Established fantasy franchises put a lot of energy into “building out” their worlds. The really memorable ones know how to let their worlds sink in.
In the fourth season of the freewheelin’ Dean Haspiel’s Webtoon comic The Red Hook, we don’t have to see the whole panorama of the fledgling hipster utopia it’s set in; we feel it in every close corner where the story plays out.
By now we’re at home in New Brooklyn, the former borough whose innate individuality caused it to supernaturally separate from its attached geography and start a second history as an island nation. At this point Haspiel can focus in on the culture, with its cosmic context a grand backdrop to which his characters can commute.
We see in more detail than ever the way of life in this pilot society where people trade creative capital for food and other essentials, and a kind of celestial ordinance from a local demigod has rendered all firearms inoperative. Befitting a daily world in which art is currency, the story’s canvas can sketch life at an intimate proximity and unfold forever; in the course of the 26-episode Blackout, the stars are literally aligned by a supernatural being after slipping off-course with climatic consequences, the living heart of the mystic island’s catacomb circulatory system is unblocked, two superheroines marry, and the titular prizefighter-turned-costumed-protector wages his biggest struggle to reconcile with his estranged mom.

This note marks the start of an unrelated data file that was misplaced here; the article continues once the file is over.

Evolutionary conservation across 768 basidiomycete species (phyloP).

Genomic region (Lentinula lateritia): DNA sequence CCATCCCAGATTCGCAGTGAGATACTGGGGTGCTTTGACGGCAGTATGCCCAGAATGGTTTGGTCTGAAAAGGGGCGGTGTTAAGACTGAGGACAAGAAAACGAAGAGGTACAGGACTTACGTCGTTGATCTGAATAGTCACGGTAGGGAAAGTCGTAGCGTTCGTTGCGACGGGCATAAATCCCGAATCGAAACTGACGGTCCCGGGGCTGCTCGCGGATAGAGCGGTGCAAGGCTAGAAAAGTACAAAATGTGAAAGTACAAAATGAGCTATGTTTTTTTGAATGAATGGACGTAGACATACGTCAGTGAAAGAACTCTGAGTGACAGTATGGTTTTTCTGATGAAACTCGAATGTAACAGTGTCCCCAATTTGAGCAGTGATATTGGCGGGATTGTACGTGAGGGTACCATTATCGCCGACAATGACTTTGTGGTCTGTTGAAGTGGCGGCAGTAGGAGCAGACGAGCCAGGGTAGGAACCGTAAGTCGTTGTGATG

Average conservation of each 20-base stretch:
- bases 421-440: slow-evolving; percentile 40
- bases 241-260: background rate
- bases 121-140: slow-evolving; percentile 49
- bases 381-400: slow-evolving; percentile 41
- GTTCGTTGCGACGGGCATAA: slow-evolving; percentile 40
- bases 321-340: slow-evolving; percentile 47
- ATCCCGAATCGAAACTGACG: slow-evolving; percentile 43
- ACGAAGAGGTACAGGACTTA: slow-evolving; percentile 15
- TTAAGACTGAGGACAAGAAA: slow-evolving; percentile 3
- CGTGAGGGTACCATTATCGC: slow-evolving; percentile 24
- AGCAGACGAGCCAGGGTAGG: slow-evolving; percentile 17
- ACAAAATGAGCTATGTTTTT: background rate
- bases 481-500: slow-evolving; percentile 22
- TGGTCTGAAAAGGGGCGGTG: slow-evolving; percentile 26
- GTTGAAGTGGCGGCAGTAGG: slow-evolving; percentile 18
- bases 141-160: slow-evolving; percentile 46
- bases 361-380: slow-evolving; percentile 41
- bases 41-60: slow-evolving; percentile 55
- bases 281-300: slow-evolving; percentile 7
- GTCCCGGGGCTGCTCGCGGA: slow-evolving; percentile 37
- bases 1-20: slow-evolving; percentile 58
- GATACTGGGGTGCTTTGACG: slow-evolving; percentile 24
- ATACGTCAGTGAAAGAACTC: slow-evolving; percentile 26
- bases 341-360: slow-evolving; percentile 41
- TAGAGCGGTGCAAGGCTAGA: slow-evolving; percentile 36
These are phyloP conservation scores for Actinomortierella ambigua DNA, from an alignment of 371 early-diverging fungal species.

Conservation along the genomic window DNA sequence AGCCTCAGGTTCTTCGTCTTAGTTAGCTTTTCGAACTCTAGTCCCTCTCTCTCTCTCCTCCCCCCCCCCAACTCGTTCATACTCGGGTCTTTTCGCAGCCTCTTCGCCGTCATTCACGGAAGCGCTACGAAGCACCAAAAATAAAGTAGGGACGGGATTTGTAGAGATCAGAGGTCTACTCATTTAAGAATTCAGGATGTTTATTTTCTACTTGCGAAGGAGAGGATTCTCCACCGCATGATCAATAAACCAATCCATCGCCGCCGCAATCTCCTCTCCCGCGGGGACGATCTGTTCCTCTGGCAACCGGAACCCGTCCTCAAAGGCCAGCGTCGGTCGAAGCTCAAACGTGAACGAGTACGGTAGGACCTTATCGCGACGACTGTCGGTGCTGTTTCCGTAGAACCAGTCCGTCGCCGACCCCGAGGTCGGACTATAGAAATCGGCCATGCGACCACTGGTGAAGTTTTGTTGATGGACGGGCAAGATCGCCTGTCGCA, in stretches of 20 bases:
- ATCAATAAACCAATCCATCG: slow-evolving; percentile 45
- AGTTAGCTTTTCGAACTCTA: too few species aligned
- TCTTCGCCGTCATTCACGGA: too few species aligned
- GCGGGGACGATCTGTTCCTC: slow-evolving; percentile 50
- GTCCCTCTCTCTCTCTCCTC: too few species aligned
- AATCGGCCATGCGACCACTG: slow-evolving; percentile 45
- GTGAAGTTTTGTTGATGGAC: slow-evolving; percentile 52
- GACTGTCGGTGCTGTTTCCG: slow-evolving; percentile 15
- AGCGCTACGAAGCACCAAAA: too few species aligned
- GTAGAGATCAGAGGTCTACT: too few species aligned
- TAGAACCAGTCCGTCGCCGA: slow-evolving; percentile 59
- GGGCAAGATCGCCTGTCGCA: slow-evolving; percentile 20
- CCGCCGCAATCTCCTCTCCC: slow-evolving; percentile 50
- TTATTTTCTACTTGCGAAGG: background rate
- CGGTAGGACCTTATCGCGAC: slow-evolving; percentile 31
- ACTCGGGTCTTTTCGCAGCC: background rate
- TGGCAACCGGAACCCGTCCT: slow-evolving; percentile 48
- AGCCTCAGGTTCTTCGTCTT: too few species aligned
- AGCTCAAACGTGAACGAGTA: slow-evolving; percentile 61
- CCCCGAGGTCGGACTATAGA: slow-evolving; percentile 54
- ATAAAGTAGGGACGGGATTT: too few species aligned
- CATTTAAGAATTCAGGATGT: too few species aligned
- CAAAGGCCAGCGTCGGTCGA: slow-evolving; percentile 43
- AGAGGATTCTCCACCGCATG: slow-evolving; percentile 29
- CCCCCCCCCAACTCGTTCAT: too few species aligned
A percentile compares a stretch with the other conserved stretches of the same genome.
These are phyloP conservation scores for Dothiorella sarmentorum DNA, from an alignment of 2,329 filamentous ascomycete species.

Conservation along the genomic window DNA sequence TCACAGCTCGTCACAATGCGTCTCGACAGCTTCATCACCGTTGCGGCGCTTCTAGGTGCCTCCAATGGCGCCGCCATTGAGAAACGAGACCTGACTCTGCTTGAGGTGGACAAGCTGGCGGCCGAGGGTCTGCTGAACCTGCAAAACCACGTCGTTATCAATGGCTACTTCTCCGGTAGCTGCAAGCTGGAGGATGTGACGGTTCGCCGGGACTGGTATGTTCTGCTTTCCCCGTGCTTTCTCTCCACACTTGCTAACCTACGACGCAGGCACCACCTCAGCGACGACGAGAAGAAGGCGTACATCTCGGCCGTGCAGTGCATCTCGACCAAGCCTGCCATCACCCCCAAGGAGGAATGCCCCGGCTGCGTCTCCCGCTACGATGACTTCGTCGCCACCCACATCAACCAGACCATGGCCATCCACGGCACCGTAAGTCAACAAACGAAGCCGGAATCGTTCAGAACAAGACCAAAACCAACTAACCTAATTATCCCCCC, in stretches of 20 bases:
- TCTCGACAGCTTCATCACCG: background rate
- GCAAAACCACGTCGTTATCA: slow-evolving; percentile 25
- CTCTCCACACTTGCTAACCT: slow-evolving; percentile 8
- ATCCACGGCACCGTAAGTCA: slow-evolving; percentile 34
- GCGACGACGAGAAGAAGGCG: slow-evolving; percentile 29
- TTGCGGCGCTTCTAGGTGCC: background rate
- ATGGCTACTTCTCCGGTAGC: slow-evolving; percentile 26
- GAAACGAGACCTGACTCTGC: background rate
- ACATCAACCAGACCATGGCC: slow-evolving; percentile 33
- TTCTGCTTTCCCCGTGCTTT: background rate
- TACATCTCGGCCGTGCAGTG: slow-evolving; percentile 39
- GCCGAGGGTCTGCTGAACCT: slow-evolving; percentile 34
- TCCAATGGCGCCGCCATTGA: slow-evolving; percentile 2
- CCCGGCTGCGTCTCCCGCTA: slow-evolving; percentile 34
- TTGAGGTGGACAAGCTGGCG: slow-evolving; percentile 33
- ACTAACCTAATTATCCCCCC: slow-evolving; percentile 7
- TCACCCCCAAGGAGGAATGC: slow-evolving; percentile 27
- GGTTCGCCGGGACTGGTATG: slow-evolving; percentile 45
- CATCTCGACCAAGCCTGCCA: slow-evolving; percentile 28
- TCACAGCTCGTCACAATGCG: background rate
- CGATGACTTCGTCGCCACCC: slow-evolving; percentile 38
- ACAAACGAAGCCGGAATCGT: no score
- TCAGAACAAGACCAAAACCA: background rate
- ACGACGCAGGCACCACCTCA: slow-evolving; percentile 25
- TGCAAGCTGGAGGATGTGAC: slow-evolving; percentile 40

The comicbook universes that Haspiel and I grew up in always had their “cosmic” heroes and their “street-level” ones, but in Blackout the planets’ orbits, the flow of underground life-force, the cycles of love and the generational seasons all spin in counterpoint; no one’s better than anyone else, and nothing isn’t grand.
Not that anything isn’t flawed; the broken suture of the island’s former bridges still arc halfway out over the water, and the Red Hook’s family’s heart has been broken in one piece for every parent and sibling. The agrarian ideal of one of New Brooklyn’s resident divinities leads to the island-wide depowering of technology alluded to in the title, so more than ever, the supreme resource all the characters have is each other. This zooms in the focus, and the blockbuster setpieces here are cultural divides crossed, old enemies accepted, kind words bestowed to strangers and wisdom come by at high emotional risk, as much as the averted cataclysms and hair’s-breadth survivals that run between and beyond them.
Haspiel understands that the momentous is made up of moments. With Blackout he’s built a monument to what we can never lose site of.